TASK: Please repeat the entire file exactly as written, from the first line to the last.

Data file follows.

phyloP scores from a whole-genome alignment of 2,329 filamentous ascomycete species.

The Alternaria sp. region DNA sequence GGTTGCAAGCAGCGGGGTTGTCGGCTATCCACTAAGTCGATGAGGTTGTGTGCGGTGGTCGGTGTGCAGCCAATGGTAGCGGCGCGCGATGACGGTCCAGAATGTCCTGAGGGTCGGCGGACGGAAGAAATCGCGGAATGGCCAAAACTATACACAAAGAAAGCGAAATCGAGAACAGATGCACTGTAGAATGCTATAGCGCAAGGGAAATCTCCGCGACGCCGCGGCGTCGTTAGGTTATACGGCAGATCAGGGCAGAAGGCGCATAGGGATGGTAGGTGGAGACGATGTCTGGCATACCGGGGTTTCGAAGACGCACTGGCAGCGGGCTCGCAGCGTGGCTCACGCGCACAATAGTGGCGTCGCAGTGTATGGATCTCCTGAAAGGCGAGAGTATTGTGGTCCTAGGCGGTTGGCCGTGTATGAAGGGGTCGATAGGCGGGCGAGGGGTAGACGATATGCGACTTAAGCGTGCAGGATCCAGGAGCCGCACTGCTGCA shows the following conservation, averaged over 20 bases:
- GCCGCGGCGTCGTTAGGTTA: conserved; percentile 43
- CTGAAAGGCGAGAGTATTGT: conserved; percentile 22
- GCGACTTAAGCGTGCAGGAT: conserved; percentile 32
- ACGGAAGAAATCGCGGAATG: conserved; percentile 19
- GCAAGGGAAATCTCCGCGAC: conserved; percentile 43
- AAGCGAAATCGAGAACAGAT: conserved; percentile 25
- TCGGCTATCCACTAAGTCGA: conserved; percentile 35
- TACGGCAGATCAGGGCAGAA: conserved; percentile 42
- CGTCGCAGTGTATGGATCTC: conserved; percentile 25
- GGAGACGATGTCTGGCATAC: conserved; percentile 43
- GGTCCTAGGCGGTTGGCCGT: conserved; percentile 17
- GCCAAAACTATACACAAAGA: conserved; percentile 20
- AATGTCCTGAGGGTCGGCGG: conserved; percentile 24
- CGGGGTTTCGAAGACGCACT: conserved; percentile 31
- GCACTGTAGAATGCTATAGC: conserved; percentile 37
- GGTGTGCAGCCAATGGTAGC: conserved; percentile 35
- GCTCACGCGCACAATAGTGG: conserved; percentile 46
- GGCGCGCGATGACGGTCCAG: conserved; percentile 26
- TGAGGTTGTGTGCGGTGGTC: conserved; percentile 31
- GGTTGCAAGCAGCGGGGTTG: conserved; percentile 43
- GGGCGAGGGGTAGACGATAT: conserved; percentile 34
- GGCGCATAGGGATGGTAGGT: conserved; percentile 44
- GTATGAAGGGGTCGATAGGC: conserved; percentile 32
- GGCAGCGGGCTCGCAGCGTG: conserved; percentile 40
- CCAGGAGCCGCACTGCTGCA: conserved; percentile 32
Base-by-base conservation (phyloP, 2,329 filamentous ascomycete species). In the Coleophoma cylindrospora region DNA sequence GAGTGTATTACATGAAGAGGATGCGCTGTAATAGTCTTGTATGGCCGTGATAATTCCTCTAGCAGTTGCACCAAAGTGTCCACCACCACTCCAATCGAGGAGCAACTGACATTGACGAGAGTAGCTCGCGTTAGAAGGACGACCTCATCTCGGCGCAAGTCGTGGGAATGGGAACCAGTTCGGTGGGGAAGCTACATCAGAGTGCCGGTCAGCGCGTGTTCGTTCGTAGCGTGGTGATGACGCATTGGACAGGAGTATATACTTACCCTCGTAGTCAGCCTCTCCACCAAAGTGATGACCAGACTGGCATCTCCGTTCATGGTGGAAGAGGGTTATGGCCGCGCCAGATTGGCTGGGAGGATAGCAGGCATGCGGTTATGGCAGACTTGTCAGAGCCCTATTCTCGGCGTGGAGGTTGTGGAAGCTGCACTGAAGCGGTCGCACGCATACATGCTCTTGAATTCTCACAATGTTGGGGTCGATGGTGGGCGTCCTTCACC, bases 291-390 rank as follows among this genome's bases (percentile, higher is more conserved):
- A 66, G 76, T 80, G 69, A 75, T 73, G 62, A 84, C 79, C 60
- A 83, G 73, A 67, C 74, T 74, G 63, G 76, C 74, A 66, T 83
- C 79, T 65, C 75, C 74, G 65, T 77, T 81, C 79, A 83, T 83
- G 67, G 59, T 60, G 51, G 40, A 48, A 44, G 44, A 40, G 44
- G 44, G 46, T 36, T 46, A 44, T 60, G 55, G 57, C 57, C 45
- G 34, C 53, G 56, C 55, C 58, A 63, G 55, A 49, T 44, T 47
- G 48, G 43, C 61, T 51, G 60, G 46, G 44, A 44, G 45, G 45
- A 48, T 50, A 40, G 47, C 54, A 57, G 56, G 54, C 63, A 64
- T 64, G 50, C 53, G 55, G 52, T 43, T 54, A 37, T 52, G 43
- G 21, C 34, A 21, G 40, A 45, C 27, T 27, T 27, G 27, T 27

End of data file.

phyloP scores from a whole-genome alignment of 2,329 filamentous ascomycete species.

The Alternaria sp. region DNA sequence GGTTGCAAGCAGCGGGGTTGTCGGCTATCCACTAAGTCGATGAGGTTGTGTGCGGTGGTCGGTGTGCAGCCAATGGTAGCGGCGCGCGATGACGGTCCAGAATGTCCTGAGGGTCGGCGGACGGAAGAAATCGCGGAATGGCCAAAACTATACACAAAGAAAGCGAAATCGAGAACAGATGCACTGTAGAATGCTATAGCGCAAGGGAAATCTCCGCGACGCCGCGGCGTCGTTAGGTTATACGGCAGATCAGGGCAGAAGGCGCATAGGGATGGTAGGTGGAGACGATGTCTGGCATACCGGGGTTTCGAAGACGCACTGGCAGCGGGCTCGCAGCGTGGCTCACGCGCACAATAGTGGCGTCGCAGTGTATGGATCTCCTGAAAGGCGAGAGTATTGTGGTCCTAGGCGGTTGGCCGTGTATGAAGGGGTCGATAGGCGGGCGAGGGGTAGACGATATGCGACTTAAGCGTGCAGGATCCAGGAGCCGCACTGCTGCA shows the following conservation, averaged over 20 bases:
- GCCGCGGCGTCGTTAGGTTA: conserved; percentile 43
- CTGAAAGGCGAGAGTATTGT: conserved; percentile 22
- GCGACTTAAGCGTGCAGGAT: conserved; percentile 32
- ACGGAAGAAATCGCGGAATG: conserved; percentile 19
- GCAAGGGAAATCTCCGCGAC: conserved; percentile 43
- AAGCGAAATCGAGAACAGAT: conserved; percentile 25
- TCGGCTATCCACTAAGTCGA: conserved; percentile 35
- TACGGCAGATCAGGGCAGAA: conserved; percentile 42
- CGTCGCAGTGTATGGATCTC: conserved; percentile 25
- GGAGACGATGTCTGGCATAC: conserved; percentile 43
- GGTCCTAGGCGGTTGGCCGT: conserved; percentile 17
- GCCAAAACTATACACAAAGA: conserved; percentile 20
- AATGTCCTGAGGGTCGGCGG: conserved; percentile 24
- CGGGGTTTCGAAGACGCACT: conserved; percentile 31
- GCACTGTAGAATGCTATAGC: conserved; percentile 37
- GGTGTGCAGCCAATGGTAGC: conserved; percentile 35
- GCTCACGCGCACAATAGTGG: conserved; percentile 46
- GGCGCGCGATGACGGTCCAG: conserved; percentile 26
- TGAGGTTGTGTGCGGTGGTC: conserved; percentile 31
- GGTTGCAAGCAGCGGGGTTG: conserved; percentile 43
- GGGCGAGGGGTAGACGATAT: conserved; percentile 34
- GGCGCATAGGGATGGTAGGT: conserved; percentile 44
- GTATGAAGGGGTCGATAGGC: conserved; percentile 32
- GGCAGCGGGCTCGCAGCGTG: conserved; percentile 40
- CCAGGAGCCGCACTGCTGCA: conserved; percentile 32
Base-by-base conservation (phyloP, 2,329 filamentous ascomycete species). In the Coleophoma cylindrospora region DNA sequence GAGTGTATTACATGAAGAGGATGCGCTGTAATAGTCTTGTATGGCCGTGATAATTCCTCTAGCAGTTGCACCAAAGTGTCCACCACCACTCCAATCGAGGAGCAACTGACATTGACGAGAGTAGCTCGCGTTAGAAGGACGACCTCATCTCGGCGCAAGTCGTGGGAATGGGAACCAGTTCGGTGGGGAAGCTACATCAGAGTGCCGGTCAGCGCGTGTTCGTTCGTAGCGTGGTGATGACGCATTGGACAGGAGTATATACTTACCCTCGTAGTCAGCCTCTCCACCAAAGTGATGACCAGACTGGCATCTCCGTTCATGGTGGAAGAGGGTTATGGCCGCGCCAGATTGGCTGGGAGGATAGCAGGCATGCGGTTATGGCAGACTTGTCAGAGCCCTATTCTCGGCGTGGAGGTTGTGGAAGCTGCACTGAAGCGGTCGCACGCATACATGCTCTTGAATTCTCACAATGTTGGGGTCGATGGTGGGCGTCCTTCACC, bases 291-390 rank as follows among this genome's bases (percentile, higher is more conserved):
- A 66, G 76, T 80, G 69, A 75, T 73, G 62, A 84, C 79, C 60
- A 83, G 73, A 67, C 74, T 74, G 63, G 76, C 74, A 66, T 83
- C 79, T 65, C 75, C 74, G 65, T 77, T 81, C 79, A 83, T 83
- G 67, G 59, T 60, G 51, G 40, A 48, A 44, G 44, A 40, G 44
- G 44, G 46, T 36, T 46, A 44, T 60, G 55, G 57, C 57, C 45
- G 34, C 53, G 56, C 55, C 58, A 63, G 55, A 49, T 44, T 47
- G 48, G 43, C 61, T 51, G 60, G 46, G 44, A 44, G 45, G 45
- A 48, T 50, A 40, G 47, C 54, A 57, G 56, G 54, C 63, A 64
- T 64, G 50, C 53, G 55, G 52, T 43, T 54, A 37, T 52, G 43
- G 21, C 34, A 21, G 40, A 45, C 27, T 27, T 27, G 27, T 27